115th Annual Conference - Honolulu, Hawaii
Friday, November 10 - Sunday, November 12, 2017

Time Being in Henry James and Eihei Dogen: Notes Toward an Aesthetics of Time in the Novel

Lynda Zwinger, University of Arizona

This paper centers Buddhist notions of time and subjectivity (specifically, Eihei Dōgen's "Uji") and Henry James. James’s writing, like Dōgen's, is preoccupied with finding ways to present us with a capacious flow of time, being, things, and selves as co-present with one another.


In “The Art of the Novel,” Henry James famously pictures the novelist as being


in the perpetual predicament that the continuity of things is the whole matter, for him, of comedy and tragedy; that this continuity is never, by the space of an instant or an inch, broken, and that, to do anything at all, he has at once intensely to consult and intensely to ignore it. (AN, 5)


In this paper, I propose to closely examine James’s fiction taking the crucial and usually overlooked phrase “by the space of an instant or an inch” as crucial to reading James. Henry James, that is, did not propose to his reader an exclusively psychologized rendition of character, plot, or mise-en-scène; rather, his writing is preoccupied with finding ways to present us with a capacious flow of time, being, things, and selves as co-present with one another. His challenge, and ours, is that his choice of form was a (hitherto) fairly linear genre, the novel. To elucidate, this paper will turn to the thirteenth century Buddhist Zen master, Eihei Dōgen, founder of Zen's Soto school. Dōgen’s way of reading and writing are uncannily like James's in its extravagant, densely troped prose and a kind of wily indirection in the pursuit of the articulation of the all-but inarticulable. When James muses about the art of fiction, he is posing a question about the being-ness somehow invoked by the words that bring time and being onto the page as inevitably inseparable. Dogen’s fascicle “Uji,” also engages the concept of self as time:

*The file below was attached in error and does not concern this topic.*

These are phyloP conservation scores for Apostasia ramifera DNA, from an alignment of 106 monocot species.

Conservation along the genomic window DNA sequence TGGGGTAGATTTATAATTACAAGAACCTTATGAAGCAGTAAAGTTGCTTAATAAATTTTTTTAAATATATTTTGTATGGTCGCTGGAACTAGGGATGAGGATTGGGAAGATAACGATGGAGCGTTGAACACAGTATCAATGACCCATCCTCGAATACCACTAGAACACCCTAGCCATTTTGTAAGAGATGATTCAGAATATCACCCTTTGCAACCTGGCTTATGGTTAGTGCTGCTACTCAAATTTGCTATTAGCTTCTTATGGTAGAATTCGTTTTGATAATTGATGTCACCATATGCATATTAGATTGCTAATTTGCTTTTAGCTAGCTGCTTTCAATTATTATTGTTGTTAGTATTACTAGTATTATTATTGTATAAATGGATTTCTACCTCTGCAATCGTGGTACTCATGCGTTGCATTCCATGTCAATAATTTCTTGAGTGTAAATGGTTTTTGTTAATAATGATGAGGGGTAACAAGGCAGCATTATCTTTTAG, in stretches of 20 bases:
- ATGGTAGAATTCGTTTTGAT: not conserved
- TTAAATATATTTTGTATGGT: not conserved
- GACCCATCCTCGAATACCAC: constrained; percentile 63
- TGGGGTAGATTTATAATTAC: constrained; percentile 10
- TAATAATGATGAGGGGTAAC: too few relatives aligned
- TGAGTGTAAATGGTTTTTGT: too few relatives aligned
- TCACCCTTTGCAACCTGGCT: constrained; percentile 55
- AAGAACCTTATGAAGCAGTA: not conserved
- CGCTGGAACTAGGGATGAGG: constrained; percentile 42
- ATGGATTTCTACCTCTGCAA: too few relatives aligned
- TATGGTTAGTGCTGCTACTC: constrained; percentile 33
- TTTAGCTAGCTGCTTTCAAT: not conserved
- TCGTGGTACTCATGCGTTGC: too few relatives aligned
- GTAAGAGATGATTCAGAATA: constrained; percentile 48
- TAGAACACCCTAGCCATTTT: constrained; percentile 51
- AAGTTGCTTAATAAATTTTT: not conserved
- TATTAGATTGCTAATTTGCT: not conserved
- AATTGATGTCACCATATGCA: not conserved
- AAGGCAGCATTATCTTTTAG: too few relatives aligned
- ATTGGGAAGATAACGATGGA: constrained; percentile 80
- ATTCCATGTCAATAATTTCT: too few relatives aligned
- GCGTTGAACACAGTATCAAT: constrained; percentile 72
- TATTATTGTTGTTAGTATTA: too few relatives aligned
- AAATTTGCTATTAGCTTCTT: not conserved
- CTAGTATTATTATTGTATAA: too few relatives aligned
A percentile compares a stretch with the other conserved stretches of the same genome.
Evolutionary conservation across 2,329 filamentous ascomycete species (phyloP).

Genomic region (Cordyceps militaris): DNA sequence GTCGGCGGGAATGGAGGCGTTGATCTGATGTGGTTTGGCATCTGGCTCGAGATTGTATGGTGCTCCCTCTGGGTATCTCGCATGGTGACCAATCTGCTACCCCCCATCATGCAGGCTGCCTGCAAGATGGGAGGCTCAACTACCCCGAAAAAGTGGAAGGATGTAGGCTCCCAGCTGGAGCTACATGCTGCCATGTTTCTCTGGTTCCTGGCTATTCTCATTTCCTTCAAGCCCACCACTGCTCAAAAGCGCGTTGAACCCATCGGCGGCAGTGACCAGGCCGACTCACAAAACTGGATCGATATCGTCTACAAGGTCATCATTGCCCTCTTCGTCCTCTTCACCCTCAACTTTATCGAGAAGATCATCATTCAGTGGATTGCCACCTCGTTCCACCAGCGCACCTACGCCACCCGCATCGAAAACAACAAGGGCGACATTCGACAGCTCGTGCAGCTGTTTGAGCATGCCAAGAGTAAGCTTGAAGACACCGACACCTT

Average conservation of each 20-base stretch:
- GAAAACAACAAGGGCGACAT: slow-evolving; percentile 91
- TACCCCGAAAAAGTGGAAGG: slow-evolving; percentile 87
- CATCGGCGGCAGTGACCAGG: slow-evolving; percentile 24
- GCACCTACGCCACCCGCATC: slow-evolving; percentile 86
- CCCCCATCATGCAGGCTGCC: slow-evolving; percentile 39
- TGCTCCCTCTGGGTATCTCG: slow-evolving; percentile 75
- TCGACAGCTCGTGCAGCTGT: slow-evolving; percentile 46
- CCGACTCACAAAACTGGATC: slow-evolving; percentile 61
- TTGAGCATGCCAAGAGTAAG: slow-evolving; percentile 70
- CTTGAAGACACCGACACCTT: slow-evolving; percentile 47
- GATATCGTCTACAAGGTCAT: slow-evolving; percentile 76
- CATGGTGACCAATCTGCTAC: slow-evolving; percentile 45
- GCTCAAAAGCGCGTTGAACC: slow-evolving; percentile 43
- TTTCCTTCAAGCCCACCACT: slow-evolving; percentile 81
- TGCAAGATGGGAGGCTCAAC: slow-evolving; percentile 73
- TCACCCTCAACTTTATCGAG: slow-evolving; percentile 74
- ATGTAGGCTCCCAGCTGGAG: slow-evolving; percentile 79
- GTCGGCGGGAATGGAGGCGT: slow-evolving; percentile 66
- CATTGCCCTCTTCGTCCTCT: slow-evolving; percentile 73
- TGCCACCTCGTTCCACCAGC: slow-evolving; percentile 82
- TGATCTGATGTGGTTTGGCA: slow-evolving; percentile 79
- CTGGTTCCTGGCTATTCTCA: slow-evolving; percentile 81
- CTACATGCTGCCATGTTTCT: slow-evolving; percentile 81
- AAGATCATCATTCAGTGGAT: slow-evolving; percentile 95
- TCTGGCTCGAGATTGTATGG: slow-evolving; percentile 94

The way the self arrays itself is the form of the entire world. See each thing in this entire world as a moment of time. . . . Thus the self setting itself out in array sees itself. This is the understanding that the self is time. (“Uji,” section 3)


The assumption that James’s project was a realistic (or romantic) representation of reality as understood by a culture that was (is) also invested in a fiction of time as linear and as existing somewhere “out there” has consistently masked the radically non-psychologized notion of both self and time James’s fiction offers to us. We can begin to trace it in his dense and often difficult deployment of verb tenses, narrative shifts, and indeterminable boundaries between character and narration, and our careful textual attention to James’s prose can be amplified and enriched by a similarly careful reading of the work of a writer he can never have read, Eihei Dogen.